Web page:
Khan-style video

(playback not allowed)

 

Planning. Pre-production of the drawn example video was not limited by time constraints, the video narrator had time to focus on the content creation, and the created script was followed diligently. The script was validated by experts in the field of microeconomics. The students were guided comprehensively through a complicated formula without making any assumptions of their prior knowledge. Several takes were taken and reflected upon as the output and information were evaluated by the author and the lecturer of a market demand class with the goal of creating a compact and informative package.

Method. “Khan-style” method was used as it is considered to be suitable for step-by-step walkthroughs and problem solving (Guo et al. 2014). The problem-solving scenario complemented the topic discussion as a logical funnel approach type transition towards diving into the specifics of a formula broadly described in the topic discussion video.

Control. As with the topic discussion video, control was provided by the micro-level activities (Merk et al. 2011) of the YouTube multimedia player.

Segmentation. The video was a separate video from the topic discussion video and thus provided the viewers a distinct gap between the two (Clark and Mayer 2008). The duration of the video was five minutes and thirty seconds and, thus conforming to the duration portion of the guideline as suggested by Guo et al. (2014).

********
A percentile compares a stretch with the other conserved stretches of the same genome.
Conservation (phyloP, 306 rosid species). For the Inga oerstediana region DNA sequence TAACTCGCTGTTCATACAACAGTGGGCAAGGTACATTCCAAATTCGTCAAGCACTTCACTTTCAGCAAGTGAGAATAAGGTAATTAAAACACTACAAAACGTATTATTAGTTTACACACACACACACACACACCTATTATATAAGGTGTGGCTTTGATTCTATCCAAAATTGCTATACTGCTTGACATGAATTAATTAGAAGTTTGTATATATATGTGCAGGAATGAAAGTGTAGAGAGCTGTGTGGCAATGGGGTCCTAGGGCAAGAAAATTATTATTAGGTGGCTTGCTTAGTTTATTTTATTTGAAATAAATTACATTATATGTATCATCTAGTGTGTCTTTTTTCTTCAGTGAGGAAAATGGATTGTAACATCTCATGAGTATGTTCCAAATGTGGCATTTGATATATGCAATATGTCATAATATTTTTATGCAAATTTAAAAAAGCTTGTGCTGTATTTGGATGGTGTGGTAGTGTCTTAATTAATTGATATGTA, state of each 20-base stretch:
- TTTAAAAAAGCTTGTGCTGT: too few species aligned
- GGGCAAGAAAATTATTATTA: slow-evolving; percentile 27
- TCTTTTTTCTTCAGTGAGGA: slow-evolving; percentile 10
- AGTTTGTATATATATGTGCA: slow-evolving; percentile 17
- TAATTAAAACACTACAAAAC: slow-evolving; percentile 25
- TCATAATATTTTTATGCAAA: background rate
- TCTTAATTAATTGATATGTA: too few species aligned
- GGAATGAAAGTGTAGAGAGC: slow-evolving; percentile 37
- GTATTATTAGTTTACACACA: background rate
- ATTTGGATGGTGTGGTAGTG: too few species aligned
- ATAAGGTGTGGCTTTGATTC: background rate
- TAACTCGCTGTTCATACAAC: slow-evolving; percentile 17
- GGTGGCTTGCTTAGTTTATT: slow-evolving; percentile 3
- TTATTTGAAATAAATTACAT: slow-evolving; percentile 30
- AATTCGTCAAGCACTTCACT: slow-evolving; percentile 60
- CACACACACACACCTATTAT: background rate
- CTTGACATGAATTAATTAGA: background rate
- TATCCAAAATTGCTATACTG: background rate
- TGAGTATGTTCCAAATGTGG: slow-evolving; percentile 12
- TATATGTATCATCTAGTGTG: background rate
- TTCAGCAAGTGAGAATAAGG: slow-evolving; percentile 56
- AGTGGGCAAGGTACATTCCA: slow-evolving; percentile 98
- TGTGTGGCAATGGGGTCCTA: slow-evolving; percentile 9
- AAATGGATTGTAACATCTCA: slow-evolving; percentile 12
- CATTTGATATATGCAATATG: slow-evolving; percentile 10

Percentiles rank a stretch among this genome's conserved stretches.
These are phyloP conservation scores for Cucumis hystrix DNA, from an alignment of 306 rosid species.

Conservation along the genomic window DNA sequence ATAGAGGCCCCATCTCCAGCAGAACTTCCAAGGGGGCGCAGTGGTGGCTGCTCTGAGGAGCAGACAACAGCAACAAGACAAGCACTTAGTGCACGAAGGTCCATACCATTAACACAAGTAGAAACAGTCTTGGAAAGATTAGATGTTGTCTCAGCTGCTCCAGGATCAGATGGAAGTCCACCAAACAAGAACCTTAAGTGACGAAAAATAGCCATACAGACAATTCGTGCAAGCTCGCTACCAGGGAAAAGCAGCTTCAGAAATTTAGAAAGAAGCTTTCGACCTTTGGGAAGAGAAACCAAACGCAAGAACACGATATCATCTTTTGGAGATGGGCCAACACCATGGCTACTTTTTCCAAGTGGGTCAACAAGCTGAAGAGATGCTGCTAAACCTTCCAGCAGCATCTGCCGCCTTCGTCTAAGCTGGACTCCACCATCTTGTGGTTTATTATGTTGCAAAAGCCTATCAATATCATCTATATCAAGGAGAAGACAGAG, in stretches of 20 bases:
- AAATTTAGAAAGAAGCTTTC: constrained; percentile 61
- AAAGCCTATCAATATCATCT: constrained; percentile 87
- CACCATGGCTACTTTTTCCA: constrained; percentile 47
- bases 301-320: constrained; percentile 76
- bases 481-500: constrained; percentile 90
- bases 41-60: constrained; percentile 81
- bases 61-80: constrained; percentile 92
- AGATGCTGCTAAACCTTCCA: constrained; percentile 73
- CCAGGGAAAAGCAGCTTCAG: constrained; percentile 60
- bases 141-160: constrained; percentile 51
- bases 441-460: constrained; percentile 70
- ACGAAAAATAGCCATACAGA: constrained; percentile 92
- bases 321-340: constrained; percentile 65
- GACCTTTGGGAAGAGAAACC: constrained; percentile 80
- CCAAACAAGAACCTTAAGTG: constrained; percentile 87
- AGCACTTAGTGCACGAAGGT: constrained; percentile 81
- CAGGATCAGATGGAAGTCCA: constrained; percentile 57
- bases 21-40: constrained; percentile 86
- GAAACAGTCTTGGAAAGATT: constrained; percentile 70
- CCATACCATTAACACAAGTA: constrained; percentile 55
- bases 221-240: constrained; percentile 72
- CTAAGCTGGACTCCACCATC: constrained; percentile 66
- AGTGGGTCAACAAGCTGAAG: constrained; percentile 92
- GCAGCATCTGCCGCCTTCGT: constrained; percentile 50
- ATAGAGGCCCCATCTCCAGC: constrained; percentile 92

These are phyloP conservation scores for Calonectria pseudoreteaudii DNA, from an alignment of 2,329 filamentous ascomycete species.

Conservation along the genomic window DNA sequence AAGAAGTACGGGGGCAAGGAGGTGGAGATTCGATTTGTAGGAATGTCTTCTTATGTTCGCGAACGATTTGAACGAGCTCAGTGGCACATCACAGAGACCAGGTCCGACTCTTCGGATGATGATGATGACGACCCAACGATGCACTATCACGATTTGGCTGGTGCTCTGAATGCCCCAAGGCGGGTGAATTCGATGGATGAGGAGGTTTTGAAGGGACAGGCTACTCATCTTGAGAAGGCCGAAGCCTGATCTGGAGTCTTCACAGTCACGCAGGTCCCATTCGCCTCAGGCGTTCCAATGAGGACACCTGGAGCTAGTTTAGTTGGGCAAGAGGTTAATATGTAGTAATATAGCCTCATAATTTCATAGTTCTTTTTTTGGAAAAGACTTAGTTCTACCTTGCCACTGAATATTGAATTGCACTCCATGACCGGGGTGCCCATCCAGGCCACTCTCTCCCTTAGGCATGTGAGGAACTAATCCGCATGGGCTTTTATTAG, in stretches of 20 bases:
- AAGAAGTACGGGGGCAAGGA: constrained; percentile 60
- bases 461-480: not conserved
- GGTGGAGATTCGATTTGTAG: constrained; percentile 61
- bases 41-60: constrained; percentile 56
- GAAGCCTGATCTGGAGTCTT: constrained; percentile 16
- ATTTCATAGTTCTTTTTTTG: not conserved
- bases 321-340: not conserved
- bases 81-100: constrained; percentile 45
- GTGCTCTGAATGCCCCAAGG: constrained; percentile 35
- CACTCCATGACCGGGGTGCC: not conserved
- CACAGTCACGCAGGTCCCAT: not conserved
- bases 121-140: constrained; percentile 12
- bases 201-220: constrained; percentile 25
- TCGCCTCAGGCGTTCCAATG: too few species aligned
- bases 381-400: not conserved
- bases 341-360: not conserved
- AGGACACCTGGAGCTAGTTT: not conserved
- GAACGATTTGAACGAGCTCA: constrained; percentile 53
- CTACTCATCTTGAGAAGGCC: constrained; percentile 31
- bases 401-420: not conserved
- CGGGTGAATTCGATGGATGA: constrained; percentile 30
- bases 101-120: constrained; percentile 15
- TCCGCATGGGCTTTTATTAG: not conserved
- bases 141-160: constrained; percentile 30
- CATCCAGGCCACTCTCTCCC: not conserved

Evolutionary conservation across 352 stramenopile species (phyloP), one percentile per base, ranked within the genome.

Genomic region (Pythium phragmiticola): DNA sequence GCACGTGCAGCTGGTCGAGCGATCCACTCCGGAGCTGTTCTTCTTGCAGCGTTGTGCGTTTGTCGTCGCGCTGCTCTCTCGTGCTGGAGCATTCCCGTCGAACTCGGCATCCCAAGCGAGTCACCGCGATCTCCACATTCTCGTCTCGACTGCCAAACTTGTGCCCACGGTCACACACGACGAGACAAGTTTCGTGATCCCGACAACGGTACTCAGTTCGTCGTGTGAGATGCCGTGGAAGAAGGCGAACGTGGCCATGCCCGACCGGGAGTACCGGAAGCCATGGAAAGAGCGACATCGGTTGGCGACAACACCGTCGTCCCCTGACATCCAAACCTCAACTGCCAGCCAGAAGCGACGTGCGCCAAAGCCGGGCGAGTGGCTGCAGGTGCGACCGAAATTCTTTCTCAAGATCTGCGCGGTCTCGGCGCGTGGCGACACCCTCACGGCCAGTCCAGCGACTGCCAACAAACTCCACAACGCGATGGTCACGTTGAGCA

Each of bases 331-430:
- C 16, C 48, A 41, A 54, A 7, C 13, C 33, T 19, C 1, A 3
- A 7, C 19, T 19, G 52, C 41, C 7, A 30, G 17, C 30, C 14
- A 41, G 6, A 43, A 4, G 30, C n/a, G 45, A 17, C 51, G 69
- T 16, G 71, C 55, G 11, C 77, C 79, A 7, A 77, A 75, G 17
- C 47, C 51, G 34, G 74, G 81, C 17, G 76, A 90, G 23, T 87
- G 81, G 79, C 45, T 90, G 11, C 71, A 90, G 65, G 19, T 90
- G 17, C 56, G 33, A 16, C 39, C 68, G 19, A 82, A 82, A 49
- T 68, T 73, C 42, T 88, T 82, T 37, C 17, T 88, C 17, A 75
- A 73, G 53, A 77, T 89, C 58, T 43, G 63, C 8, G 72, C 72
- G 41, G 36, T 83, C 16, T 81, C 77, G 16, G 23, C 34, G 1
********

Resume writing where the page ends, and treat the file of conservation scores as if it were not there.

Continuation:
Visual elements. The use of graphics was largely determined by the “Khan-style” method. To remain true to the method, it was necessary to avoid using complicated graphical elements. However, augmentations to the method, such as picture-in-picture might have been beneficial in increasing student engagement. However, relational graphics (Mayer and Moreno 2003) were used to depict relations between quantitative elements in the form of an empty graph with the price on the vertical axis and quantity on the horizontal axis. This was done due to the fact that no extra value was perceived to be gained from drawing the graph free-hand. The problems with the messiness of the handwriting method are discussed extensively in the research of Cross et al. (2013). Highlighting (Paik and Schraw 2013; Mayer 2005; Atkinson 2002; Craig et al. 2002; Jeung et al. 1997) was used in the form of a pointer. For example, when the narrator was talking about a specific part of the drawings, the pointer hovered on top of that portion, reducing required scanning.

Audio. The narration was provided with a conversational style (Clark and Mayer 2008; Beck et al. 1996), which was paced to the speed of the drawing (Guo et al. 2014; Calandra et al. 2008). The tone of the narration (Calandra et al. 2008) was designed to be polite (Wang et al. 2008) and enthusiastic (Guo et al 2014). Continuous writing motion and tight cuts between segments within the video aimed for a high words-per-minute pace to keep the viewers engaged (Guo et al. 2014). Audio quality (Reeves and Nass 1996) was ensured by professional audio recording equipment. However, the narrator was not a professional speaker and does not consider himself to be a spokesperson in general. Furthermore, the narrator was not a native speaker as is suggested by Atkinson et al. (2005) and Mayer et al. (2003). Thus, it can be assumed that the level of the verbal output would affect the agreeableness negatively.